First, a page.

Put SAA out of its misery.
This is the call being made by aviation experts, who believe the airline should be liquidated at a time when the Covid-19 coronavirus has forced even financially healthy airlines to their knees.
According to Guy Leitch, editor of SA Flyer magazine, it will cost government R2 billion per month to keep SAA on life support.
Joachim Vermooten, a transport economist, said the R6.5 billion that government promised SAA in 2020/21 and the R16.5 billion required to fulfil its debt obligations over the next three years, was at least R2 billion short of what was needed.
Leitch believes government has far more pressing obligations than pumping more money into SAA, but Vermooten doubts that they are ready to let go of the airline.
Peter Attard Montalto, head of capital investments at Intellidex, said the current crisis would force government to decide whether it should spend money on its “unsolvable SAA problem” or rather support health services and the economy.
“SAA must be put out of its misery and government must show where its spending priorities are in respect of this crisis,” he said.
These calls come fresh on the back of news on Friday that SAA had cancelled all international flights. This was after it announced the suspension of 162 flights on Wednesday. The decision was made as a result of a dramatic worldwide decline in bookings for passenger air travel and an increase in the number of cancellations, as travellers give up travel plans and restrict their movements out of fear of the virus.
On top of this, SAA’s business rescue practitioners have asked for a further extension of the deadline for the publication of the airline’s business rescue plan. According to law, a business rescue plan must be published with 25 days.
The deadline has already been extended on two previous occasions, but the rescuers say they will be unable to assess the impact of the Covid-19 crisis on SAA by the current deadline of March 31.
They have, however, made it clear that the crisis will make SAA’s already beleaguered position much worse and that it will be very difficult to provide a credible business rescue plan.
An estimate published by the International Air Transport Association (Iata) on March 5, suggests that Covid-19 can cost the South African aviation industry $1.2 billion (R20.7 billion at Friday’s exchange rate), along with a loss of 102 000 employment opportunities.
These estimates do not make provision for the travel restriction that governments have since instituted.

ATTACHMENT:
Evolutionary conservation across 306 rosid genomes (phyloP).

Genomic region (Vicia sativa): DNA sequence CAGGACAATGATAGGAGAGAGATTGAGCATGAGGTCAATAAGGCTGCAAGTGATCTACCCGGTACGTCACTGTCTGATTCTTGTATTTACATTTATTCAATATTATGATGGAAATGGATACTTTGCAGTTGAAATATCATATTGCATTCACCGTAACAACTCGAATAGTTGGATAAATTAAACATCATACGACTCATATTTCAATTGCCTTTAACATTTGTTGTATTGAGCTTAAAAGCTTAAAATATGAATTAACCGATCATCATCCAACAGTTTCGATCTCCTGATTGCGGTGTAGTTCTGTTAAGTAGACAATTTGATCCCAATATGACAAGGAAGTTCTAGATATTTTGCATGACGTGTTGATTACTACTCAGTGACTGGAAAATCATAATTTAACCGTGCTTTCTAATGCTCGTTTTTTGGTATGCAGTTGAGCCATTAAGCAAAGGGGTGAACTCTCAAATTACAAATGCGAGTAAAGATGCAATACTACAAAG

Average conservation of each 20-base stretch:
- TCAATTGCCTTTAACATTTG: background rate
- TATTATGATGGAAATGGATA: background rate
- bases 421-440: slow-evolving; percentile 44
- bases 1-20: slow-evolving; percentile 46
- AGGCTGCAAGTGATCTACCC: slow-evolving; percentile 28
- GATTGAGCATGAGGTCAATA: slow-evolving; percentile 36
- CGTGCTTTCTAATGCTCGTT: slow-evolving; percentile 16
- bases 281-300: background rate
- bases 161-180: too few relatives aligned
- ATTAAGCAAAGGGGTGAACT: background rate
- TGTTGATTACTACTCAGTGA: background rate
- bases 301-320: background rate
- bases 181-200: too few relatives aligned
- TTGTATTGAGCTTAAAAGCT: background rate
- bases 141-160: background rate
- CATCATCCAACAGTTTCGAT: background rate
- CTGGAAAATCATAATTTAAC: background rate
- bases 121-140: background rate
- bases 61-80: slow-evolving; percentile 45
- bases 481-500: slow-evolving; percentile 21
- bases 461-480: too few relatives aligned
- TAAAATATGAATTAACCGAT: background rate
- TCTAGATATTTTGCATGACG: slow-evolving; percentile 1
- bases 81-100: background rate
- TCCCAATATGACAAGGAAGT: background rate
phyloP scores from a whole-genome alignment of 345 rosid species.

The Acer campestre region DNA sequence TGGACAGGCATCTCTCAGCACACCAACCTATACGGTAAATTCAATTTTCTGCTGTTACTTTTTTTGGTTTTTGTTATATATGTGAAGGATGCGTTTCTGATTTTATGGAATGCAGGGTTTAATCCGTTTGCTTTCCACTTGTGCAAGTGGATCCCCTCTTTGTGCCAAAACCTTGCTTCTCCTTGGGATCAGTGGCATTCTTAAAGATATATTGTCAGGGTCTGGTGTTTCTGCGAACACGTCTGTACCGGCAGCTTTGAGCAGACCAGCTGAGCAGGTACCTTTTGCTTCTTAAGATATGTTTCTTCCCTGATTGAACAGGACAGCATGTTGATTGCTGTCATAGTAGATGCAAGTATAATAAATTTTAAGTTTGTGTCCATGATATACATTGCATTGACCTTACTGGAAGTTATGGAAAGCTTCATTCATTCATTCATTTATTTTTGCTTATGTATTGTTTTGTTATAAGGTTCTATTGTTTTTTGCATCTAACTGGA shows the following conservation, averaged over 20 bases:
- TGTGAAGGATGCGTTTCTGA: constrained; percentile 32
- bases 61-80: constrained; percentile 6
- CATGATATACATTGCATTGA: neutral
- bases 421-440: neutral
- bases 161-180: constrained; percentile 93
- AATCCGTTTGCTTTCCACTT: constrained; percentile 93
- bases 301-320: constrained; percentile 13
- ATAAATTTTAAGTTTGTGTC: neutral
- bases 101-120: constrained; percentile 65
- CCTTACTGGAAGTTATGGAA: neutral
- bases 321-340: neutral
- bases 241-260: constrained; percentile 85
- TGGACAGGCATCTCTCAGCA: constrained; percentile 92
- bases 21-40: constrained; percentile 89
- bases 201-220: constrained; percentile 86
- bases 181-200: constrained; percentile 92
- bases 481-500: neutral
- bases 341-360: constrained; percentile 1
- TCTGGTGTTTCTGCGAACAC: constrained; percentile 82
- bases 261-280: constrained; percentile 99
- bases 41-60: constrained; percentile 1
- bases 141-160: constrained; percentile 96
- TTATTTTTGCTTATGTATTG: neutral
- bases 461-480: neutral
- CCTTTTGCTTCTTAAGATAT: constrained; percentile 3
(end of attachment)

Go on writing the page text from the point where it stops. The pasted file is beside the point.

Iata is seeking assistance for airlines worldwide in the form of direct financial aid; support, including guarantees for loans; and tax relief.
The Airlines Association of South Africa (Aasa) has already begun setting up meetings with government to discuss the issue.
Other local airlines also announced drastic measures over the past week.
SA Express, which is also in business rescue, has suspended all its flights.
FlySafair has reduced its flights by between 30% and 40% and, on Thursday, Comair suspended all of its regional flights, but was able to resume these flights shortly thereafter.
Comair said it was watching the situation closely and adapting its schedule as required.
It’s not just the airlines that are suffering from reduced passenger air travel.
A significant percentage of income of the Airports Company South Africa (Acsa), the Air Traffic and Navigation Services (ATNS), the South African Weather Service and the South African Civil Aviation Authority (Sacaa) is derived from flight volumes. The fewer flights there are, the smaller their income will be.
In March, Sacaa complained in Parliament that airlines that were in financial trouble collected R24 per ticket on its behalf, but then failed to pay this to the authority.
It asked for legislative amendments which would make it a preferential creditor when airlines go into business rescue or are liquidated.
According to its spokesperson, Percy Morokane, ATNS is expecting to lose R70 million by the end of this month, as a result of the Covid-19 related decline in flight movements and cancellation of flights.
“If the situation is not stabilised, there will be a significant impact on the next financial year.”
Luckily, the organisation had a healthy balance sheet and strong cash reserves, but it was closely monitoring the situation, saving where possible and reprioritising its capital expenditure, he said.
According to Hannelee Doubell, spokesperson of the SA Weather Service, 34% of the organisation’s income was dependent on flight volumes.
Based on Iata’s estimates, they were expecting a 20% decline and have already instituted austerity measures.
Acsa said it was too early to provide data about the decline, but that large numbers of people were simply failing to arrive for their flights. They were expecting a significant impact on their income.
Vermooten said Acsa did have reserves that could soften the blow, but he had no doubt that government would have to step in to assist Sacaa and the ATNS unless there was a decision to privatise on a large scale.